Home Editorial Editorial: Pakistan’s Role in the ‘New’ Gulf

Editorial: Pakistan’s Role in the ‘New’ Gulf

Islamabad must avoid getting embroiled in any regional conflicts if it is to benefit from deepening of ties between Gulf states and China

by Editorial

File photo of the Gwadar Port. Amelie Herenstein—AFP

One steady tenor in Pakistan’s foreign policy has been its fraternal relations with the Gulf, guided by both economic and social self-interest. This relationship is now set to be further consolidated with China’s bid to secure a land route to the Arabian Sea through Pakistan. But a further deepening of ties between Islamabad and Beijing risks damaging Pakistan’s relationship with the U.S., which is acting against China in the Pacific. A recently unearthed cache of leaked documents, reported by The Washington Post, has shown that Pakistan is aware of this, with a memo warning policymakers “not to annoy China to maintain links with the United States.” In one of the leaked memos, Minister of State for Foreign Affairs Hina Rabbani Khar goes further by saying Islamabad can “no longer try to maintain a middle-ground between China and the United States.”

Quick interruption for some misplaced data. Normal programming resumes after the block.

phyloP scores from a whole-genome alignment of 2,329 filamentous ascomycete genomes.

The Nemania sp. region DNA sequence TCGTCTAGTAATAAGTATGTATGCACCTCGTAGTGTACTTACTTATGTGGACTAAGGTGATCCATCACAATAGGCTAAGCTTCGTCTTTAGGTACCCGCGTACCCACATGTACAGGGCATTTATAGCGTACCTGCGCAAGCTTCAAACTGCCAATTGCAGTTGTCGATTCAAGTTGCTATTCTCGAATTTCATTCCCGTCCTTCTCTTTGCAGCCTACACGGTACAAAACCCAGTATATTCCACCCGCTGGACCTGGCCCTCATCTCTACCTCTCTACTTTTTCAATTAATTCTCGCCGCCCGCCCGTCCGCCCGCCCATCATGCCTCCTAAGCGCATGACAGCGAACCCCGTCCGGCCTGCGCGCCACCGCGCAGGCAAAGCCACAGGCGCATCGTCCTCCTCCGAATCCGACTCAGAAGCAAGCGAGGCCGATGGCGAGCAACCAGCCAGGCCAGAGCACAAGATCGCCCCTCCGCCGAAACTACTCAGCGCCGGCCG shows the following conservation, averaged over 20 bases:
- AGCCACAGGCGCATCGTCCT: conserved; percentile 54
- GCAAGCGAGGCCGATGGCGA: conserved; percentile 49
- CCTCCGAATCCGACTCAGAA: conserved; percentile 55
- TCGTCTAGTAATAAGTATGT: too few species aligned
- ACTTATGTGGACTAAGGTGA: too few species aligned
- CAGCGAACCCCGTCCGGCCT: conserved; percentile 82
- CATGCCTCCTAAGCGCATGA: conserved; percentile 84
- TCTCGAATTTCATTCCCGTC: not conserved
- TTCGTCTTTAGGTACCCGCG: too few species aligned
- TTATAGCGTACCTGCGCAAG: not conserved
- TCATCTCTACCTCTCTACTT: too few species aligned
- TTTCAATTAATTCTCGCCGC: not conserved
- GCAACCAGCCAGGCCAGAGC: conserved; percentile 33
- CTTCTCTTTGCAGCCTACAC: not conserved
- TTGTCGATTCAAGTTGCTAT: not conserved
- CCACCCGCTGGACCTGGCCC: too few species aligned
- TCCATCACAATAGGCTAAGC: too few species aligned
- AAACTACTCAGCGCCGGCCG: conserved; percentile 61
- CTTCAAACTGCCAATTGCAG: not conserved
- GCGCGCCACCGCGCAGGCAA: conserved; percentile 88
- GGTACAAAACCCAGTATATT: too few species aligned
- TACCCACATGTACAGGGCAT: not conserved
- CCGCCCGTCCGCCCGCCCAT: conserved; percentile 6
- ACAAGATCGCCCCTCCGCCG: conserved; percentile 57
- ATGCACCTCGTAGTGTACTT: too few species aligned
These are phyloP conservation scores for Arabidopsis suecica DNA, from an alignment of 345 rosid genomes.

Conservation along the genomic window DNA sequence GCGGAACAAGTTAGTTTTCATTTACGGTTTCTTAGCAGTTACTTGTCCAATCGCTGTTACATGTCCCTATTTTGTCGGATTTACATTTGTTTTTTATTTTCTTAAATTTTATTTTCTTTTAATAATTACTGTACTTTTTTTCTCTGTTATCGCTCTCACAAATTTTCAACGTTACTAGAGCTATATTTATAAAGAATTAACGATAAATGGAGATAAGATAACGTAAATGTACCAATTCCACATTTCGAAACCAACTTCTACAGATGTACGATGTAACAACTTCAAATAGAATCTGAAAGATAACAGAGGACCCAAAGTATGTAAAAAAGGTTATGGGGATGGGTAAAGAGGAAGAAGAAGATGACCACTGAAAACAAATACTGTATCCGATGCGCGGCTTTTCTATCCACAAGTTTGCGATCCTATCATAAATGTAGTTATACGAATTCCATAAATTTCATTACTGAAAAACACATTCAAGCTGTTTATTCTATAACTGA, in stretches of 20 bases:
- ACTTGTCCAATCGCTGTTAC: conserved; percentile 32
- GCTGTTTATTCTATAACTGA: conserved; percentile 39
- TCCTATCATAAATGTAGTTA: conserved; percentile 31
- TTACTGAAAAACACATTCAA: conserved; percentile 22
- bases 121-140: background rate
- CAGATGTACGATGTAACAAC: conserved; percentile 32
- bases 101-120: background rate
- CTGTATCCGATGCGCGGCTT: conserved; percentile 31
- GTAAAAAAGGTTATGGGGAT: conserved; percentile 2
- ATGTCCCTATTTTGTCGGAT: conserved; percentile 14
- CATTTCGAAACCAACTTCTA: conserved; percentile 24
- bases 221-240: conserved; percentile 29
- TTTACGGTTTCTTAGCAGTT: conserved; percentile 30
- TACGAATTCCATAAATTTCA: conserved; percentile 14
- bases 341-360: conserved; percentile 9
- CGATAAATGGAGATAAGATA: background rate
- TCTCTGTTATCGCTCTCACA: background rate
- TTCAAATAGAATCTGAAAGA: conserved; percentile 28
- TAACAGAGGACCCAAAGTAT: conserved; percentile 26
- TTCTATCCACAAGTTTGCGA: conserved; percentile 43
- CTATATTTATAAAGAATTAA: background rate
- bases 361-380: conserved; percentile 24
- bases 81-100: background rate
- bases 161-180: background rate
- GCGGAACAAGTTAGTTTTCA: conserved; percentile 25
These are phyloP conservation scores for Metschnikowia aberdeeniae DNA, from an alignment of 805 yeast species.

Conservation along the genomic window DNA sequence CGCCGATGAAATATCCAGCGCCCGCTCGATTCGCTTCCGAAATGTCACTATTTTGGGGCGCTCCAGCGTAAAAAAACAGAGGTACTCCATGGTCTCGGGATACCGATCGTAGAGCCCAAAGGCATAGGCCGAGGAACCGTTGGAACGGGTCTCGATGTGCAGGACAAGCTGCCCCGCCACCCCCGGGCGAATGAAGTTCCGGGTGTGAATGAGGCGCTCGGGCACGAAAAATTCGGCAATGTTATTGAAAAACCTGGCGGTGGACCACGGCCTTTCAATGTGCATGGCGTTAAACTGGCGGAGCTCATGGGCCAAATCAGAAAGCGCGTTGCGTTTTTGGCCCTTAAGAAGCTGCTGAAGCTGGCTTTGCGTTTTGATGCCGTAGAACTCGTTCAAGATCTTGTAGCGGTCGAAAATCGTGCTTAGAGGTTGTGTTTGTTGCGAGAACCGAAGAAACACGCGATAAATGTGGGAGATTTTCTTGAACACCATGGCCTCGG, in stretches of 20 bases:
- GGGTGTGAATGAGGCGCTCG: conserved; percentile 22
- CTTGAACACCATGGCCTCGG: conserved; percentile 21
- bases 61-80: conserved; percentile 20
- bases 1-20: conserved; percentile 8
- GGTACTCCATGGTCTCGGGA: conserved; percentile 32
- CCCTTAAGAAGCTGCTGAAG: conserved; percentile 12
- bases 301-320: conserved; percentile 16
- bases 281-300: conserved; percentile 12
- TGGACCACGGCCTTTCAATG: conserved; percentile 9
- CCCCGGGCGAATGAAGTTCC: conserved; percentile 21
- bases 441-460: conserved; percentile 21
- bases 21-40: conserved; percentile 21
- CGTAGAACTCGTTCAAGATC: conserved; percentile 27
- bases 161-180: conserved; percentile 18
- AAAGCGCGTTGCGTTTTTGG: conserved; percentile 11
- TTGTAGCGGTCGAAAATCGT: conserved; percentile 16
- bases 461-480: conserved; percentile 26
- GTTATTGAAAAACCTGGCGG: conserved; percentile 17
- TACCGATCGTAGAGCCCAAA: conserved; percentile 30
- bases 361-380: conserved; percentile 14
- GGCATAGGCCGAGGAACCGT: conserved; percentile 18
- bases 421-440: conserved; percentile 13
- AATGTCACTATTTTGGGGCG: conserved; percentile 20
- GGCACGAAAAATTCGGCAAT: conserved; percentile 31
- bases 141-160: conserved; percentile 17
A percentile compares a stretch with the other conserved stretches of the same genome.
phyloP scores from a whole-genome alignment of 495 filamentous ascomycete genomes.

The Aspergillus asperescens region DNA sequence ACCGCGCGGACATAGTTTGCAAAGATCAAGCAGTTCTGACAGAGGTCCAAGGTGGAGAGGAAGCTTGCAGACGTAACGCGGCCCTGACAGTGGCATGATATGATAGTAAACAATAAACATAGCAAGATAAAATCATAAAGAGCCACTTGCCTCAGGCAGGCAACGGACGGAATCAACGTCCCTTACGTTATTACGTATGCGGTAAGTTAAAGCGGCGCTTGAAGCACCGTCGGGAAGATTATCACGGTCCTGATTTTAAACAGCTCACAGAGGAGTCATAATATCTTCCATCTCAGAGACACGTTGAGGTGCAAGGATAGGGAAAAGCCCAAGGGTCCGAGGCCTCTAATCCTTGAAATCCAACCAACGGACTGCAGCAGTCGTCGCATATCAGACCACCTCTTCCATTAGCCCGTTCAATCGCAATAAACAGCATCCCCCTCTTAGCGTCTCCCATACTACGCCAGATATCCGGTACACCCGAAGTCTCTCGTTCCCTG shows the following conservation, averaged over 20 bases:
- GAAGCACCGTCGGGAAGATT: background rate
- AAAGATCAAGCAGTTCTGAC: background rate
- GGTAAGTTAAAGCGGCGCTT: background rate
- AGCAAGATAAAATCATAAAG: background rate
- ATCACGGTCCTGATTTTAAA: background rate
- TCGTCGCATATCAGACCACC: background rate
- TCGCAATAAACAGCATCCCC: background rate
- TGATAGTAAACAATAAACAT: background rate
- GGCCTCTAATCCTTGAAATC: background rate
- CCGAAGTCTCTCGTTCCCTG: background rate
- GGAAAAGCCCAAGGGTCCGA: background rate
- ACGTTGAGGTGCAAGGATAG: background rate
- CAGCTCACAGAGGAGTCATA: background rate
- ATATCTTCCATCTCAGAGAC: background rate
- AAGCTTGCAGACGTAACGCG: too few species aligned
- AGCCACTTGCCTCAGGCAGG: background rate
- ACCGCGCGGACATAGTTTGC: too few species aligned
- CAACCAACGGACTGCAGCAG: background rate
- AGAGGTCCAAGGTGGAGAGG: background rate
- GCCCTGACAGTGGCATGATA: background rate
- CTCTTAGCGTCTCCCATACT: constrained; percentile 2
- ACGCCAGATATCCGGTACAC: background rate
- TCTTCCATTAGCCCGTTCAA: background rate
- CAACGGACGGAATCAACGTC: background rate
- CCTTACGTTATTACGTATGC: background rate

A second memo, discussing a U.N. resolution condemning the Russian invasion of Ukraine, cites one of Prime Minister Shehbaz Sharif’s aides advising against voting in its favor as this could “jeopardize” potential trade and energy deals with Moscow. All signs point to a cooling of ties with Washington in favor of Beijing, which could spell trouble for Pakistan’s exports to the U.S., particularly in the textiles sector. The geopolitical shifts propelled by China’s advancing of ties with Gulf states, thus, requires Pakistan to tread carefully. This has already been indicated by Sharif, who cited the U.S., China, E.U., GCC member states, India, Russia, Iran, Turkiye and Afghanistan as states that remained the most important for Pakistan, suggesting authorities will strive to remain neutral when it comes to direct foreign policy clashes taking place in the region.

However, Pakistan’s geographic positioning ensures that China’s advances in the Gulf will have an impact on its foreign policy. For all the trade between the U.S. and Pakistan, China remains its foremost investor in infrastructure and energy projects. Meanwhile, the Gulf fulfils its energy needs, hosts a large diaspora and has longstanding security co-operation deals. Key to profiting off these developments in neutrality and a focus on self-interest; Pakistan cannot afford to become part of any overtly formed confrontational policies by states involved in contests globally.

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